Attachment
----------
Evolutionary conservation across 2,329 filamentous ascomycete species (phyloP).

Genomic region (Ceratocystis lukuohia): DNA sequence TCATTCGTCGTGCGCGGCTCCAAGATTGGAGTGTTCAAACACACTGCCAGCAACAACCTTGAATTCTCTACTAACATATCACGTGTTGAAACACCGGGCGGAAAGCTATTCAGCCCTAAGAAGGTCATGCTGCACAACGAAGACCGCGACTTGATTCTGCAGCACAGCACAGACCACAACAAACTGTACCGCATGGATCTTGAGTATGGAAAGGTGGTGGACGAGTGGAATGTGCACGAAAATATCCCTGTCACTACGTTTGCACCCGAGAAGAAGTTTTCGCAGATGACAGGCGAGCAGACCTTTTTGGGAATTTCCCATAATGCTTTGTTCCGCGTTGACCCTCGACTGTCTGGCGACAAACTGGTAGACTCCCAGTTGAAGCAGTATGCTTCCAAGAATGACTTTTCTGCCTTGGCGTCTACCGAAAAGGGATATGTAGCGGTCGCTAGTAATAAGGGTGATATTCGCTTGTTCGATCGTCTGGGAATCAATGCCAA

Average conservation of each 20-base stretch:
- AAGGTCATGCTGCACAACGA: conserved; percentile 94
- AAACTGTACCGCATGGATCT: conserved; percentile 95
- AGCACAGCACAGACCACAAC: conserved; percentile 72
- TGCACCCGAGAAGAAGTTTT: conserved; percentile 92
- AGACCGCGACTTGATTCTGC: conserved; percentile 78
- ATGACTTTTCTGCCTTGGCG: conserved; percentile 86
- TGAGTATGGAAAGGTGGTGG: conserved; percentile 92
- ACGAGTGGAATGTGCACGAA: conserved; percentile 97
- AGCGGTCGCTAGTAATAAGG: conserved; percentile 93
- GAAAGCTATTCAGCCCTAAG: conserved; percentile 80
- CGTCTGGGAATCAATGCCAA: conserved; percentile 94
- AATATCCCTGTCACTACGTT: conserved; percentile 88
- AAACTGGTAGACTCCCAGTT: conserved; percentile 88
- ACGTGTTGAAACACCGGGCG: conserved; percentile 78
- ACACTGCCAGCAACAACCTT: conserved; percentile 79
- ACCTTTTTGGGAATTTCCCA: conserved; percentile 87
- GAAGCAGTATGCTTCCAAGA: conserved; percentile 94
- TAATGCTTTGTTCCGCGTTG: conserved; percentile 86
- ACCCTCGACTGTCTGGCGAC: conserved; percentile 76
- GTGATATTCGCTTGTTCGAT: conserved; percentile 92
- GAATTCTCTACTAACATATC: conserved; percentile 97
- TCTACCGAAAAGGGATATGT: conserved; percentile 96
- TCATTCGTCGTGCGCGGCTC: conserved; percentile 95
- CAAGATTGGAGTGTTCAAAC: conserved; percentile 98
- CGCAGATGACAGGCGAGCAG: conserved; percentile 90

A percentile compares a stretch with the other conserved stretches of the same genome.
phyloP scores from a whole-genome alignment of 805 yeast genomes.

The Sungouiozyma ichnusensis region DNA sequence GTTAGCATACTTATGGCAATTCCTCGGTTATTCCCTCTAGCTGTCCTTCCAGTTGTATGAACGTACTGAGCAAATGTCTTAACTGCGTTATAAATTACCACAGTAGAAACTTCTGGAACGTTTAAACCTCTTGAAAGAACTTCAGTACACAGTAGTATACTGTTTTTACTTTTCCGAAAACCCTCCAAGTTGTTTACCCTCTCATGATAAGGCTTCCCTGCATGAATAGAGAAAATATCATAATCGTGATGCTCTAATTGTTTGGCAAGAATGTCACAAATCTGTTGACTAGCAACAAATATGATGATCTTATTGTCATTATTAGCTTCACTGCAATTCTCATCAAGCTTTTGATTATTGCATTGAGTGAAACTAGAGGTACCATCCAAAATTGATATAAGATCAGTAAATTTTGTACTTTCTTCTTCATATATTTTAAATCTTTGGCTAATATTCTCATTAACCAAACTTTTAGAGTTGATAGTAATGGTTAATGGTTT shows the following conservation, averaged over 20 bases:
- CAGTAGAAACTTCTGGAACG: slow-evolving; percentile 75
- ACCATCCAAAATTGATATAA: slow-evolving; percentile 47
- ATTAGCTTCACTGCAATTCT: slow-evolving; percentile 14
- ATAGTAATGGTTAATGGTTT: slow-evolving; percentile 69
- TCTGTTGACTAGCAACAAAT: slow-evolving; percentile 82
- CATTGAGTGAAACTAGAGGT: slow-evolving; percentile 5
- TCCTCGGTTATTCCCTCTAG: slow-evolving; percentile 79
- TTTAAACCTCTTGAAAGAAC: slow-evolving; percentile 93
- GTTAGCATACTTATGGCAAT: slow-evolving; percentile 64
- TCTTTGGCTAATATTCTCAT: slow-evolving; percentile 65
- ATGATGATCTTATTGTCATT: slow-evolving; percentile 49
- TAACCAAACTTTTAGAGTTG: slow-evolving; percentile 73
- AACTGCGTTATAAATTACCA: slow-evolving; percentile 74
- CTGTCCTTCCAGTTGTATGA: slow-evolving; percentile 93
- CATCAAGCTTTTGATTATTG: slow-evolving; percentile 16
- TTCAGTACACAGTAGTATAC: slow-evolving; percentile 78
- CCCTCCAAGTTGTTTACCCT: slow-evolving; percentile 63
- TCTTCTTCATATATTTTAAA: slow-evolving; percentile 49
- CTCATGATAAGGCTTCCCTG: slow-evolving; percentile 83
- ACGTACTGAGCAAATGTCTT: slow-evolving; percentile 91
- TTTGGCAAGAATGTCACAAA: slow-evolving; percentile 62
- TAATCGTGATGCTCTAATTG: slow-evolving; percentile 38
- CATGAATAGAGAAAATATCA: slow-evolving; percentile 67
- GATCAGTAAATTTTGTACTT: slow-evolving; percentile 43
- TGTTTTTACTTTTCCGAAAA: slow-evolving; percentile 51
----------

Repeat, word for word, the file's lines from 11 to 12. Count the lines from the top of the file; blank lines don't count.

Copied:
- ACGAGTGGAATGTGCACGAA: conserved; percentile 97
- AGCGGTCGCTAGTAATAAGG: conserved; percentile 93